Jewish Journal

The Real King David

by Dennis Gura

Posted on Mar. 8, 2001 at 7:00 pm

"King David: The Real Life of the Man Who Ruled Israel" by Jonathan Kirsch (Ballantine Books, $28)

In his "Reading the Book: Making the Bible a Timeless Text," Rabbi Burton Visotzky writes, "To the extent that the Bible reveals the words of God to a community, it is essential that students get those words down right, so that they may become part of the community. In certain communities, students of the Bible are free to question, grapple, doubt and deny -- so long as they first hear their community's reading of God's word."

Jonathon Kirsch's "King David" illustrates well the tensions nonliteralist, religiously committed modern Jews need to manage. As such, in addition to its succinct recounting of David's biography, it serves well as a breezy, popular introduction to contemporary biblical scholarship.

Kirsch straddles two different interpretive communities. The bulk of "King David" is a compendium of exegesis drawn from some of the best academic biblical scholars: Robert Alter, P. Kyle McCarter Jr., E. A. Speiser, Richard Elliott Friedman and David Noel Freedman, just to select a few outstanding names. Rich with the thoughts and observations of these scholars, Kirsch effectively describes the issues and framework that energize these dedicated students of scripture. His friendly, journalistic tone prevents any creeping academic dryness: David's story is captivating, and the methodological asides stimulating.

Clearly drawn and sympathetic to an academic interpretation, Kirsch does not surrender his membership in the Jewish interpretive community. Although he calls on traditional rabbinic exegesis very rarely, Kirsch harkens to Jewish tradition when he tries to explain why we keep reading a book about a man he describes as ruthless, sexually excessive and at times thuggish.

Quoting Gerhard Van Rad, Kirsch asserts that the story of David shows us "a wholly new departure in spirituality, a kind of 'enlightenment,' an awakening of spiritual self-consciousness." Or, as Kirsch puts it, we read the story of David because "we may come closer to understanding what God expected of David, what God expects of all of us -- or, at least what we ought to expect of ourselves: 'Be a mensch!'"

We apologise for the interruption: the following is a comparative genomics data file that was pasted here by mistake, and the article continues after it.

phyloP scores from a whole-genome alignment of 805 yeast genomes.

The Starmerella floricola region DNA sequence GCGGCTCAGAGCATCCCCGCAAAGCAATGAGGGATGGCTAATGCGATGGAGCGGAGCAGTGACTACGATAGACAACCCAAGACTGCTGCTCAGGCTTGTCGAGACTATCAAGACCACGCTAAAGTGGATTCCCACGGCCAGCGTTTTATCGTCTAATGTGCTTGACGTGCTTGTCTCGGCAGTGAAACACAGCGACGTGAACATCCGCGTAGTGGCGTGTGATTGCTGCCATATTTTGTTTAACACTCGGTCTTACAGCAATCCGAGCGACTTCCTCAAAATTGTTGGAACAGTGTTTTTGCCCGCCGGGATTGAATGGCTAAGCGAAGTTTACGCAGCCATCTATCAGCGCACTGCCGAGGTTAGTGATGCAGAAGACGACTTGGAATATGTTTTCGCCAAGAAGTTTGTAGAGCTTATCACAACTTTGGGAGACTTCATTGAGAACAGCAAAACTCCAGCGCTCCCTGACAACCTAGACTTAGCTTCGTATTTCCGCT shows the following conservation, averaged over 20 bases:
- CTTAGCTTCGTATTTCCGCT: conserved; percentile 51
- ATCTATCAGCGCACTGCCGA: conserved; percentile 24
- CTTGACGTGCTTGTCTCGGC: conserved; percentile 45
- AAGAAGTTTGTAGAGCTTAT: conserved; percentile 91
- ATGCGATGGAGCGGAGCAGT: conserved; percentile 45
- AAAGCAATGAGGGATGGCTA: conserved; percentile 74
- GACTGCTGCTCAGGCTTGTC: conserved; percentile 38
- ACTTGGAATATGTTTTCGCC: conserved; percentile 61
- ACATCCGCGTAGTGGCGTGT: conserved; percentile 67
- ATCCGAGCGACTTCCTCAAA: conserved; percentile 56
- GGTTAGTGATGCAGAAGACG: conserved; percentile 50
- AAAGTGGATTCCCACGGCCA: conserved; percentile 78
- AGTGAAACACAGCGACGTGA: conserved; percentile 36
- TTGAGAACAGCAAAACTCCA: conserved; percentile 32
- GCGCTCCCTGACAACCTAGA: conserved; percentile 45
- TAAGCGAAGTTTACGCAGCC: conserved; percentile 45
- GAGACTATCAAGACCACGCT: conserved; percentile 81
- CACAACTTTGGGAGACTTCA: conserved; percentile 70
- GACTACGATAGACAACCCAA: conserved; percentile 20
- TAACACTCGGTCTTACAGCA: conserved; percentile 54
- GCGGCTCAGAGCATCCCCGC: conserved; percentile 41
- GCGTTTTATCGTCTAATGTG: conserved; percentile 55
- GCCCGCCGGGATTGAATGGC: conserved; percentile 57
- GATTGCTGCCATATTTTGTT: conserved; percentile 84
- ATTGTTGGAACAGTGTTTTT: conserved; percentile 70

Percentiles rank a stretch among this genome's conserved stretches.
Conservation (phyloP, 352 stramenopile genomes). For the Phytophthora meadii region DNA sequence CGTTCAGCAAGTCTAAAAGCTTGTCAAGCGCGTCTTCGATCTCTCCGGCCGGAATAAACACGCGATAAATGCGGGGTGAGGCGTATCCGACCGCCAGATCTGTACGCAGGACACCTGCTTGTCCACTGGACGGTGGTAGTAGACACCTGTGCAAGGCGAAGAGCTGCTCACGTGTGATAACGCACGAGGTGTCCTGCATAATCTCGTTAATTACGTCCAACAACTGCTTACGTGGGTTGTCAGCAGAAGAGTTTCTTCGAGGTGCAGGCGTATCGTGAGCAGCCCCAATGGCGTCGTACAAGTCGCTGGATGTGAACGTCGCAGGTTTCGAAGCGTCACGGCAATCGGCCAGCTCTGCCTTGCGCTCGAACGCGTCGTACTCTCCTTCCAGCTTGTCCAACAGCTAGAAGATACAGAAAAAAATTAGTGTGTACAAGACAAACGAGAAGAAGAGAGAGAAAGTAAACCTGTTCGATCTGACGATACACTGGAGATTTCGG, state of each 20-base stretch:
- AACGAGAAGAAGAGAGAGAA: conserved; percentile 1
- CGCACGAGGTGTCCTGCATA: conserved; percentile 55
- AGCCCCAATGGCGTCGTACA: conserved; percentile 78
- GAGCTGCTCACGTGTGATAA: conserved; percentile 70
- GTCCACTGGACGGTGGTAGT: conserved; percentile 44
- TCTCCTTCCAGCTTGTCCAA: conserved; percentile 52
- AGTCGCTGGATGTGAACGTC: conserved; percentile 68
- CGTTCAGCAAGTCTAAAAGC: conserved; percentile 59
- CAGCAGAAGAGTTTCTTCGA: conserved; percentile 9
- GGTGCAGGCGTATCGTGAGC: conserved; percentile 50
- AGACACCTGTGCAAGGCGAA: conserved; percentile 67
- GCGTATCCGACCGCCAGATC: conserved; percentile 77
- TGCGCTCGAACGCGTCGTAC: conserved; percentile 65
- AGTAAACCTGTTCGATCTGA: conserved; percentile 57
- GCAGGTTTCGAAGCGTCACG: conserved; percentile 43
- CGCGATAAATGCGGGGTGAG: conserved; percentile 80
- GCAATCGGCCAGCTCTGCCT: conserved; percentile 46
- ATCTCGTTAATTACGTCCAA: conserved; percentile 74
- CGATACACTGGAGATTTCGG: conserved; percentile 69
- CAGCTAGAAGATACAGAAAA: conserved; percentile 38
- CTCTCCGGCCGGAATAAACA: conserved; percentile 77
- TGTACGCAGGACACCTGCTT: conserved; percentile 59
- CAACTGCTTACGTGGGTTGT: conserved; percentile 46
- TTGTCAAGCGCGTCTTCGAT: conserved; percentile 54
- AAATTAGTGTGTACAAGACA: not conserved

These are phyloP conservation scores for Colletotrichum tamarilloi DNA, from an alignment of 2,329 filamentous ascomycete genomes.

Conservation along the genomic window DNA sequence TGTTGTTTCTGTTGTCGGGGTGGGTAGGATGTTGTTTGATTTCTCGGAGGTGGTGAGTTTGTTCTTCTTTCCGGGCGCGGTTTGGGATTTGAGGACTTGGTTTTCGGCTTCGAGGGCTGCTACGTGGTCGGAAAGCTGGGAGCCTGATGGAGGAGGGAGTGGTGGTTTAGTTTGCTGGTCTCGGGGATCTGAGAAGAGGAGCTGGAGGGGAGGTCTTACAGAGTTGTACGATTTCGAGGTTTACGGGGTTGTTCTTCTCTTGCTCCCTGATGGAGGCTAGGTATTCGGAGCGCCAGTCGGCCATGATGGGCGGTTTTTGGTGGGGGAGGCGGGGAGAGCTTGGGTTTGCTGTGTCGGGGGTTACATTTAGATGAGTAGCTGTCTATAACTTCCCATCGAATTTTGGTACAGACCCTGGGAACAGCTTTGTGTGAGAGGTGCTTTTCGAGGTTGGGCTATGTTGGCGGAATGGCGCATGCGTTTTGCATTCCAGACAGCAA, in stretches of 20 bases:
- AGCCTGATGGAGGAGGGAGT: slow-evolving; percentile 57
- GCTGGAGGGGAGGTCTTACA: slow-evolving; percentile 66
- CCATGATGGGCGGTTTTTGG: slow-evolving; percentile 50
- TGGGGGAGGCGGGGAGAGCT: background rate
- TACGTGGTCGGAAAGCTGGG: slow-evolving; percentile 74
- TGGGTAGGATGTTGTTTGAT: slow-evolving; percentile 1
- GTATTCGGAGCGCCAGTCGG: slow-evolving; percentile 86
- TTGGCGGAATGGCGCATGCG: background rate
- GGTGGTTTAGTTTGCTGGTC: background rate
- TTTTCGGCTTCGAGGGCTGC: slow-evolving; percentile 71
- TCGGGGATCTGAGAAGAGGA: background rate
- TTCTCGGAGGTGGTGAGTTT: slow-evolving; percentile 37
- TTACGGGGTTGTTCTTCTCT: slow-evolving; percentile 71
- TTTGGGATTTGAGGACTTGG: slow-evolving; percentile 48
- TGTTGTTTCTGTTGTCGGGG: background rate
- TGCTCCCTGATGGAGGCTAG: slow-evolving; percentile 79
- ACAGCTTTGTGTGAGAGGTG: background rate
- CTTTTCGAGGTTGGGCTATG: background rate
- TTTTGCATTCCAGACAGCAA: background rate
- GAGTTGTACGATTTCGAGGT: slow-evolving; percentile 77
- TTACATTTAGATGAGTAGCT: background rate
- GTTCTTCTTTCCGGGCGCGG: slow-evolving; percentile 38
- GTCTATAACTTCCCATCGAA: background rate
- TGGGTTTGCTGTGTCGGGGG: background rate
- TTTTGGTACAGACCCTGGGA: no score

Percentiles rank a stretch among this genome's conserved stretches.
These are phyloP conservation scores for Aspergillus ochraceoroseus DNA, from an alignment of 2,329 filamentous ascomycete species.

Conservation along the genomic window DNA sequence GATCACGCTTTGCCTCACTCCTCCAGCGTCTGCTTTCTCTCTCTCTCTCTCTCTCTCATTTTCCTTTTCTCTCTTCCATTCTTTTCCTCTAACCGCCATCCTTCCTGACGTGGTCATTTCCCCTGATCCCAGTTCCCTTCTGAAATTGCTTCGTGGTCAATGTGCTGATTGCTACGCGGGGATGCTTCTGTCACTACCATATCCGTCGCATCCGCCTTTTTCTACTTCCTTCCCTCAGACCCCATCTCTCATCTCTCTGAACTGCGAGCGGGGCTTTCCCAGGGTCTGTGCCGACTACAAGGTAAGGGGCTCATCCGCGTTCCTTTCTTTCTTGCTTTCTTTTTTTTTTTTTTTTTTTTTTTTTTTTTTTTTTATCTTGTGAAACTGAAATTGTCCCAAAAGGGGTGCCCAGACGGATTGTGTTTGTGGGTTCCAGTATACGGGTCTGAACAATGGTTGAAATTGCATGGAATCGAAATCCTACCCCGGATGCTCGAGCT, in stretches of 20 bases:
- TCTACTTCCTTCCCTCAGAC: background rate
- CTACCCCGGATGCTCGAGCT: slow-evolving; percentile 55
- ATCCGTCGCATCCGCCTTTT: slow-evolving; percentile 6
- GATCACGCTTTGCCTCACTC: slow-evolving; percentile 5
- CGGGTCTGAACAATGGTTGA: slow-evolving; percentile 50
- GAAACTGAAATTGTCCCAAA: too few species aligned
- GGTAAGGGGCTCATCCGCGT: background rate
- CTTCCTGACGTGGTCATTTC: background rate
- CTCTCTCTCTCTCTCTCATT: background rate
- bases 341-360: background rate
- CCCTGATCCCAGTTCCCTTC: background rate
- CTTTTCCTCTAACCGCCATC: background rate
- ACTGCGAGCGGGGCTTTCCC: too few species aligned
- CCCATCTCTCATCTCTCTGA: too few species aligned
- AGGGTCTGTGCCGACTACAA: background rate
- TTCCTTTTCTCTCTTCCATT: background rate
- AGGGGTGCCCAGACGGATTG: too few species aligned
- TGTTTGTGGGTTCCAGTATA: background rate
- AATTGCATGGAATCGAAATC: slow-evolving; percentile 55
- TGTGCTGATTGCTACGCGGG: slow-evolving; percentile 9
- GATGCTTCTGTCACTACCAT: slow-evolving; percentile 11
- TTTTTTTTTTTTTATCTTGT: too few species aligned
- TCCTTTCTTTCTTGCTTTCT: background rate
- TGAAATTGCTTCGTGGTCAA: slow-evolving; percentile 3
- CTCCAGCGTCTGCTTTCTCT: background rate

But it takes Kirsch a long time to get there. Kirsch attempts to unpack, from a text overlaid with millennia of interpretations, the real, flesh-and-blood King David hiding underneath traditionalist pieties. So taken is he with this exercise that, true to his membership in the community of modern scholastic interpreters, he goes to some length to parse out which parts of the King David story are which: this section he declares was written by the court historian (in either David or Solomon's time); this section is a pietistic, theological overlay from a latter editor-redactor of the text.

The true story is David's biography: his adventures, travails, failings. The true story is the story Kirsch teases out of the two books of Samuel that revealed a petty brigand ruthlessly pursuing power, regardless of the human cost it entails. David is compared, along the way, to guerrilla warrior chieftain Che Guevara, to the sexual misadventurers JFK and Bill Clinton, to Marlon Brando's Godfather biding his time until the moment for vengeance comes. At points, Kirsch's efforts to debunk the traditionalist adoration of David almost overwhelms the rest of his work.